Sunday, 22 April 2012

Review: Salmon Fishing in the Yemen

CAUTION: Yen's blog contains harsh language and even harsher notions of propriety. Reader discretion is advised.

Salmon Fishing in the Yemen poster

Salmon Fishing in the Yemen
107 mins / Dir. Lasse Hallström

You're right, it's not the sort of thing I usually go for, but you know what? With Battleship last week, and Avengers on the horizon, I fancied something a bit different, so I thought I'd give it a go.

The Plot: (From Rotten Tomatoes / CBS) "When Britain's leading fisheries expert (Ewan McGregor) is approached by a consultant (Emily Blunt) to help realize a sheikh's (Amr Waked) vision of bringing the sport of fly-fishing to the desert, he immediately thinks the project is both absurd and unachievable. But when the Prime Minister's overzealous press secretary (Kristin Scott Thomas) latches on to it as a "good will" story, this unlikely team will put it all on the line and embark on an upstream journey of faith and fish to prove the impossible, possible…"

The Good: 'Salmon Fishing…' is very British Film™. It's often charming, but rarely twee, which is a trap it could easily have fallen into. Much of the comedy is dry and understated, and McGregor and Blunt put in great turns as their respective 'it's tough having issues when you're British' characters. I should also mention that it's good to see Ewan in a part that doesn't involve his horrendous American accent, and is a reminder that he can actually act.

There are patches of stylisation in the form of letter, e-mail and text exchanges that I'd liked to have seen expanded upon. They're not used enough to be a feature of the film (and granted, some scenes work better without them), but it's as if the sequences that take place in the UK and those in Yemen were assembled by different directors. Neither style is worse than the other, they just don't quite gel together. I could have handled it being a little consistenty quirkier.

Speaking of quirky, Amr Waked as Sheikh Muhammed is the most interesting, and underused, character in the whole film. Quietly funny, determined and wiser than the rest of the protagonists, we see very little of him considering how much he's in the story. I'm aware that it's not 'his' story, but it's not the PM's Press Secretary's either, and we get to see her family life...

Oh, and me being me loved the fact that Ewan's called "Dr Jones" on-screen for a lot of this, and they even put in a slight nod to Raiders of the Lost Ark. Well, I took it as a reference, anyway. It occurred to me that I'd be quite happy to see Ewan star in an Indiana Jones prequel as Henry Jones senior, but that's a different blog post.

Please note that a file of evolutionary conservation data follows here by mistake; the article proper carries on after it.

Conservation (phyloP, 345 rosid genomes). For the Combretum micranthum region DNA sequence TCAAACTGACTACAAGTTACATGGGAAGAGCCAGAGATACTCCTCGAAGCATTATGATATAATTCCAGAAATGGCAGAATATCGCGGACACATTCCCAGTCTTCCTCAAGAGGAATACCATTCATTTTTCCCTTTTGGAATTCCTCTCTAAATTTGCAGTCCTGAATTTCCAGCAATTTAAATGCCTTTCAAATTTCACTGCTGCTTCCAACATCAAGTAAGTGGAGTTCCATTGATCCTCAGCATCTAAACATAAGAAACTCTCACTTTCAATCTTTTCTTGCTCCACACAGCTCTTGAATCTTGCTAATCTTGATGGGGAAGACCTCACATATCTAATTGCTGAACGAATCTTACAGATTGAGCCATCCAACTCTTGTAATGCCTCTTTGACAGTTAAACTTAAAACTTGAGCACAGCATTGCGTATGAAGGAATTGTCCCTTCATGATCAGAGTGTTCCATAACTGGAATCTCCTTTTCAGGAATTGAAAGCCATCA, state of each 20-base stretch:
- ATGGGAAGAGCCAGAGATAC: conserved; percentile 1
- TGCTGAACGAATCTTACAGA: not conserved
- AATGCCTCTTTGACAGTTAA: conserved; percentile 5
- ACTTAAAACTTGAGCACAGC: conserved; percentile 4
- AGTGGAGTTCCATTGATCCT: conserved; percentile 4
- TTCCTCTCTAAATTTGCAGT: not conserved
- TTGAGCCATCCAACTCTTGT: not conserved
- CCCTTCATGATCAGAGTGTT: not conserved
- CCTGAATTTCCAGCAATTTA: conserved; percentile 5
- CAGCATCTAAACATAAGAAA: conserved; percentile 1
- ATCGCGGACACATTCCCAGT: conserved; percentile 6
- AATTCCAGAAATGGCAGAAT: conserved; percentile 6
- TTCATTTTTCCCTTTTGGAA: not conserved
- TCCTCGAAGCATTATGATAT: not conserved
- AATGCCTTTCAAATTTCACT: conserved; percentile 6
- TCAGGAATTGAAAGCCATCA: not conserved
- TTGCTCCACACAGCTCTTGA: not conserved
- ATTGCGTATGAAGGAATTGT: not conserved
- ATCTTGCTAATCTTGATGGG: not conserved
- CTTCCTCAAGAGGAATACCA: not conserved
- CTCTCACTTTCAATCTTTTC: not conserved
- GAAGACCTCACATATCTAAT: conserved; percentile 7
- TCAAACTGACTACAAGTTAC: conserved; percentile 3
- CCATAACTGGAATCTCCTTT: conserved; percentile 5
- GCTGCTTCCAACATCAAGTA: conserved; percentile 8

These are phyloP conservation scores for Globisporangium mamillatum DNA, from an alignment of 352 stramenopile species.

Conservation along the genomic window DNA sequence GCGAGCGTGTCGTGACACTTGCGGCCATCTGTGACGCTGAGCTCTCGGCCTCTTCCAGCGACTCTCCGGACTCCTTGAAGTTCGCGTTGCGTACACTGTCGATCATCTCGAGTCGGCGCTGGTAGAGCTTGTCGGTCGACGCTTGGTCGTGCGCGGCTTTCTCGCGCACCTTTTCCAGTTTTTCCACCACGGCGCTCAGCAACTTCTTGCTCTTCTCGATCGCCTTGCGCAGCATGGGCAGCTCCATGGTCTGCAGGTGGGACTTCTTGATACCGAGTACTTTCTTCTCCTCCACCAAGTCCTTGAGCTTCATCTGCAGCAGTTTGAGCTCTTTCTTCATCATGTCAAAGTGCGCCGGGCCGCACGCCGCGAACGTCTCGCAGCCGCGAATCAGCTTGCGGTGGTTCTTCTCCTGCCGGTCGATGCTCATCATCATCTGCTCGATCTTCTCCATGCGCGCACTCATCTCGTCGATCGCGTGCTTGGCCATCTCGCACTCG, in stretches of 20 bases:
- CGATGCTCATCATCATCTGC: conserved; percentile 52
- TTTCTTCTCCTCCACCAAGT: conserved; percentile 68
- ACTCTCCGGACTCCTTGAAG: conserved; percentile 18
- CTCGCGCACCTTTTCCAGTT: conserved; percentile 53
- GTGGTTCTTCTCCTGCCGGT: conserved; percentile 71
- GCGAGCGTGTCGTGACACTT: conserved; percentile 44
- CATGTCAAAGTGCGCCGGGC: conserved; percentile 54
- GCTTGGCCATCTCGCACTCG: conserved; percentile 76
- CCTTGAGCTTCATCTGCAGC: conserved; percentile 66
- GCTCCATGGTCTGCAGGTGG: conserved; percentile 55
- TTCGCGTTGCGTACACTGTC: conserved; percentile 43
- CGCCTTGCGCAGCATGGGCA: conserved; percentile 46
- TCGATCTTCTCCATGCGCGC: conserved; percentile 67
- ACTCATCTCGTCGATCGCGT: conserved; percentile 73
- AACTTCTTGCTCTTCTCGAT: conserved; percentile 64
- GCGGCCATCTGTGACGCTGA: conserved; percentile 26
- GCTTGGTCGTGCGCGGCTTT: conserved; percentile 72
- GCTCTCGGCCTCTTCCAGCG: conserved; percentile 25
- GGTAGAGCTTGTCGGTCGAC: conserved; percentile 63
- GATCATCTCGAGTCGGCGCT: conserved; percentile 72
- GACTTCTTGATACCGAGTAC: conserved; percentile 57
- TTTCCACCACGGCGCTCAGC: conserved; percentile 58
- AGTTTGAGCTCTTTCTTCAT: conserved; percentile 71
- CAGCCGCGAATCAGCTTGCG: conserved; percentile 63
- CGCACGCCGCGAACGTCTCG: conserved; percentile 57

The Bad: Unfortunately, I picked up little-to-no chemistry between McGregor and Blunt. Which is odd, because they play their respective parts well enough, but I just didn't buy the unfolding relationship between the two of them. They start the film being short and bickery with each other (as is par for the course with this kind of thing), and although that dissolves into an easygoing friendship between the two of them, it never seems to go further than that. As a result, when Dr Jones professes his love for Ms Chetwode-Talbot, it surprised me more than any characters in the film. Likewise, when Harriet gets all teary in return I was a little puzzled as to why. Maybe I'm the wrong demographic*1 for that aspect of the film, I dunno.

There are also several clockwork-moments in the film, where plot devices (the argumentative wife, the returning boyfriend) click into place not only with thudding predictability, but also handled with no real care. The character transformation of Harriet's missing-in-action boyfriend is pretty astounding; Tom Mison practically wears a top hat and cloak upon his return, laying in bed and coming out with precisely the kind of borderline racist banter that Harriet would have spotted a mile off previously. It also robs her character of having to make any really involved decisions, when he's being kind-of-a-dick, and Dr. Jones is being kind-of-lovely.

Oh, and does Dr Alfred Jones have Asperger's? It's mentioned at one point in the script, but in a way that it's already been discussed, and then it's never mentioned again. It's not important, just a loose end I'd liked to have seen tied up. A bit like the thread he picks up off of Harriet's sofa, then uses later when he's making a fly; it's definitely there, just not mentioned. How much of this film is on the cutting room floor?

Ultimately, at the end of 'Salmon Fishing…', I genuinely wanted the river-project to be a success, and I had no feelings either way about the romance. So they did half of it right, at least.

The Ugly: Kristen Scott Thomas overplays her part a little, although the worst bits aren't actually her, but appear in the form of a typed instant-messaging conversation between Patricia Maxwell and the Prime Minister. Still, at least they didn't shoehorn Bill Nighy or Maggie Smith in there...

Worth £8+? In all honesty? Probably not, unless you're a massive fan of any of the leads. It's definitely very watchable, but you'd be hard pressed to take anything away from it. Everyone on-screen is on good form, but I suspect the film's faults lie with the story itself...


Chances are, you will enjoy it, you just might not be engaged by it at all.

*1 *1 By which I mean 'gender'.

• ^^^ That's dry, British humour, and most likely sarcasm or facetiousness.

• This is a personal blog. The views and opinions expressed here represent my own thoughts (at the time of writing) and not those of the people, institutions or organisations that I may or may not be related with unless stated explicitly.

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